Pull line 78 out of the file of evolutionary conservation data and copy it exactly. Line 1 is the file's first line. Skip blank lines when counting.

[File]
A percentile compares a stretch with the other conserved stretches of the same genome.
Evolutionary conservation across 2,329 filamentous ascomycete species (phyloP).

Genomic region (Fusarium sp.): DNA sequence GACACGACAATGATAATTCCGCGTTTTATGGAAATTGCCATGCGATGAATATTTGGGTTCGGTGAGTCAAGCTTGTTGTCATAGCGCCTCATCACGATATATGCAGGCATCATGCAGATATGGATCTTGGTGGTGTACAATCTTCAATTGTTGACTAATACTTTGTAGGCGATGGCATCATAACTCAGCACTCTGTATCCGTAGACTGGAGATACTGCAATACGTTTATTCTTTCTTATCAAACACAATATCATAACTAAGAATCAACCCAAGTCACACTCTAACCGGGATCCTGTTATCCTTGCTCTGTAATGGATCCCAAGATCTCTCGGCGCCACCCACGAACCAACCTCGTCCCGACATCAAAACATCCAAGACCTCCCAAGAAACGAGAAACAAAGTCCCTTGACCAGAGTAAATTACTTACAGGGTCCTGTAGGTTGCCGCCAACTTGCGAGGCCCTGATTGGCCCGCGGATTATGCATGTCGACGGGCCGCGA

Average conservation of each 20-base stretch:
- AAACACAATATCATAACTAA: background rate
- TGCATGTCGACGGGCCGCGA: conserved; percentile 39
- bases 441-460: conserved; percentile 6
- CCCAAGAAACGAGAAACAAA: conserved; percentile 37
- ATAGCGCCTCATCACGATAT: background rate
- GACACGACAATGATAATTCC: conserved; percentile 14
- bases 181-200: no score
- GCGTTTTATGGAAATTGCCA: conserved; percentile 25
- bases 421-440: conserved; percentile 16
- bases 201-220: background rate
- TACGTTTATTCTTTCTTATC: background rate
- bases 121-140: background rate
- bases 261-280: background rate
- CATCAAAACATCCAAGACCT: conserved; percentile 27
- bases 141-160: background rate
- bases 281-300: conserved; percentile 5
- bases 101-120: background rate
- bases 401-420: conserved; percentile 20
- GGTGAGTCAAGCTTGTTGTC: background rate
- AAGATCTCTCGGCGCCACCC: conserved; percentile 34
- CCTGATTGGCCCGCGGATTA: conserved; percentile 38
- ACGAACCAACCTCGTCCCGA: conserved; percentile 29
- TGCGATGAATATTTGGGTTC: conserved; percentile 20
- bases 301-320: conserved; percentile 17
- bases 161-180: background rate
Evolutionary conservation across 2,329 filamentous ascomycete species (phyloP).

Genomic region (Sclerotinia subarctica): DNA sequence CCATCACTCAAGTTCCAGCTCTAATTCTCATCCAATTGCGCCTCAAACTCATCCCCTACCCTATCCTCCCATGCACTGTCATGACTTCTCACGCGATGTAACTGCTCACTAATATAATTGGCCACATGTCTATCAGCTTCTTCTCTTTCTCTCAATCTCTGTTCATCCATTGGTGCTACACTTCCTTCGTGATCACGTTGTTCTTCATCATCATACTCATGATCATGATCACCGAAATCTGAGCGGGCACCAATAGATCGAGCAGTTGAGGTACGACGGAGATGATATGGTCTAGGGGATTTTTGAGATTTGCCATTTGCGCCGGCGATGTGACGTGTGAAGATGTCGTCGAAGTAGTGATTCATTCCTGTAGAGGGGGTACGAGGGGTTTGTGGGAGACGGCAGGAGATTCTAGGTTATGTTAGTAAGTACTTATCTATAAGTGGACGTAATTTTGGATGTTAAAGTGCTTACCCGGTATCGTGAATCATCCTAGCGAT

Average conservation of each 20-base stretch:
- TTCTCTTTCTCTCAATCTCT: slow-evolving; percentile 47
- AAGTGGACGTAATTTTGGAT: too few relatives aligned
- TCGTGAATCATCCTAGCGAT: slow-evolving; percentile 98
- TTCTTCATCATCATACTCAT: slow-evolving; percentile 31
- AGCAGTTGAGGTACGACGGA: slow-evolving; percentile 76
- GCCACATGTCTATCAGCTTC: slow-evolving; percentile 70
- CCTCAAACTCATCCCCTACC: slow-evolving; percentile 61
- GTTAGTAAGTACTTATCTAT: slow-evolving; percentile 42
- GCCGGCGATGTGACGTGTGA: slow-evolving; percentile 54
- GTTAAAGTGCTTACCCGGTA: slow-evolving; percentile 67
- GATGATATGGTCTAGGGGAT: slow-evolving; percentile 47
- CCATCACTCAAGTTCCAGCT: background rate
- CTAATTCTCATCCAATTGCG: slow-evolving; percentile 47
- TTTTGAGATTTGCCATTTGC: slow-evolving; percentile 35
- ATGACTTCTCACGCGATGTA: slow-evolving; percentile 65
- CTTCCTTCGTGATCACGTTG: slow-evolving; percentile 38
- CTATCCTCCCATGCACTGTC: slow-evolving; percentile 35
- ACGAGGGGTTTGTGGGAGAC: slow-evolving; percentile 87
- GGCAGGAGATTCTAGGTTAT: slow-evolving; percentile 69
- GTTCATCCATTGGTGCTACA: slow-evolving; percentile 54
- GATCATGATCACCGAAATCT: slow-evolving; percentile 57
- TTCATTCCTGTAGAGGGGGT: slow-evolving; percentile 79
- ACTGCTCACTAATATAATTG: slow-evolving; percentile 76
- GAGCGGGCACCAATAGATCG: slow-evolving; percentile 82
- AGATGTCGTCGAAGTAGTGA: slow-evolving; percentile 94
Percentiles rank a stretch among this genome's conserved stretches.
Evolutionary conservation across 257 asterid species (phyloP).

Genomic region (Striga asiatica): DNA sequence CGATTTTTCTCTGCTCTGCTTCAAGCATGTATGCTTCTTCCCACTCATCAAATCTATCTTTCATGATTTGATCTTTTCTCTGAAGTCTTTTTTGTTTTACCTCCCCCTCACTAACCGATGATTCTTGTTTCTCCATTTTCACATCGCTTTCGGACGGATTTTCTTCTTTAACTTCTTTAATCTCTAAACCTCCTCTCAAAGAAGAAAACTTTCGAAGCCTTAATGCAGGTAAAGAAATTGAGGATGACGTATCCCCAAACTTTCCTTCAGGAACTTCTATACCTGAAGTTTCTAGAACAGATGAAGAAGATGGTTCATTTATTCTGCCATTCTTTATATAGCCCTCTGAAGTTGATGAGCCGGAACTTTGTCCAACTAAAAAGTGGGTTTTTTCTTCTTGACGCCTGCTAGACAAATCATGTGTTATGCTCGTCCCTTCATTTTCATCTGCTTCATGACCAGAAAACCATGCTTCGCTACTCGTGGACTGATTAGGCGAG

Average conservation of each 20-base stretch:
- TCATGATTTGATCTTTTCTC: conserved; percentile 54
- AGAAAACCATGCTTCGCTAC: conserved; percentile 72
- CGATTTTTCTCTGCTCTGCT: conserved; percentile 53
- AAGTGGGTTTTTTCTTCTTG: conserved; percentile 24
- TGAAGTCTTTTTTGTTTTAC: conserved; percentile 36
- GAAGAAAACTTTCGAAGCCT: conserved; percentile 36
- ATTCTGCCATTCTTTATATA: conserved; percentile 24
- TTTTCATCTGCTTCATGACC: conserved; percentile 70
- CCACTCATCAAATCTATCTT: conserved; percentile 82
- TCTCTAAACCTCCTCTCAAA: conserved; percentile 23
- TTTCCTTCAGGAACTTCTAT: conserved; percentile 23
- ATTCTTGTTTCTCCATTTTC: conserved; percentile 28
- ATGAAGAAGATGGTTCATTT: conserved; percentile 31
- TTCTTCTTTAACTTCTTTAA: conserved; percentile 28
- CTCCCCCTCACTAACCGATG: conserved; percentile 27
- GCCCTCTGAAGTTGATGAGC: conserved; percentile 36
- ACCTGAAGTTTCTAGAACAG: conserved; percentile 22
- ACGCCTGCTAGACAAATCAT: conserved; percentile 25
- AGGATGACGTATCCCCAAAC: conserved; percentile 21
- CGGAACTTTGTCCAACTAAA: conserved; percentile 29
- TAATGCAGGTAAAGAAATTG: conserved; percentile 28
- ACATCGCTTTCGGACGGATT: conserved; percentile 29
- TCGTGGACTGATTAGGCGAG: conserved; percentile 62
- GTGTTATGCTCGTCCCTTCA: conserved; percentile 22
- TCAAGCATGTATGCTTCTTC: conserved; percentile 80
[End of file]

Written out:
- ACCTGAAGTTTCTAGAACAG: conserved; percentile 22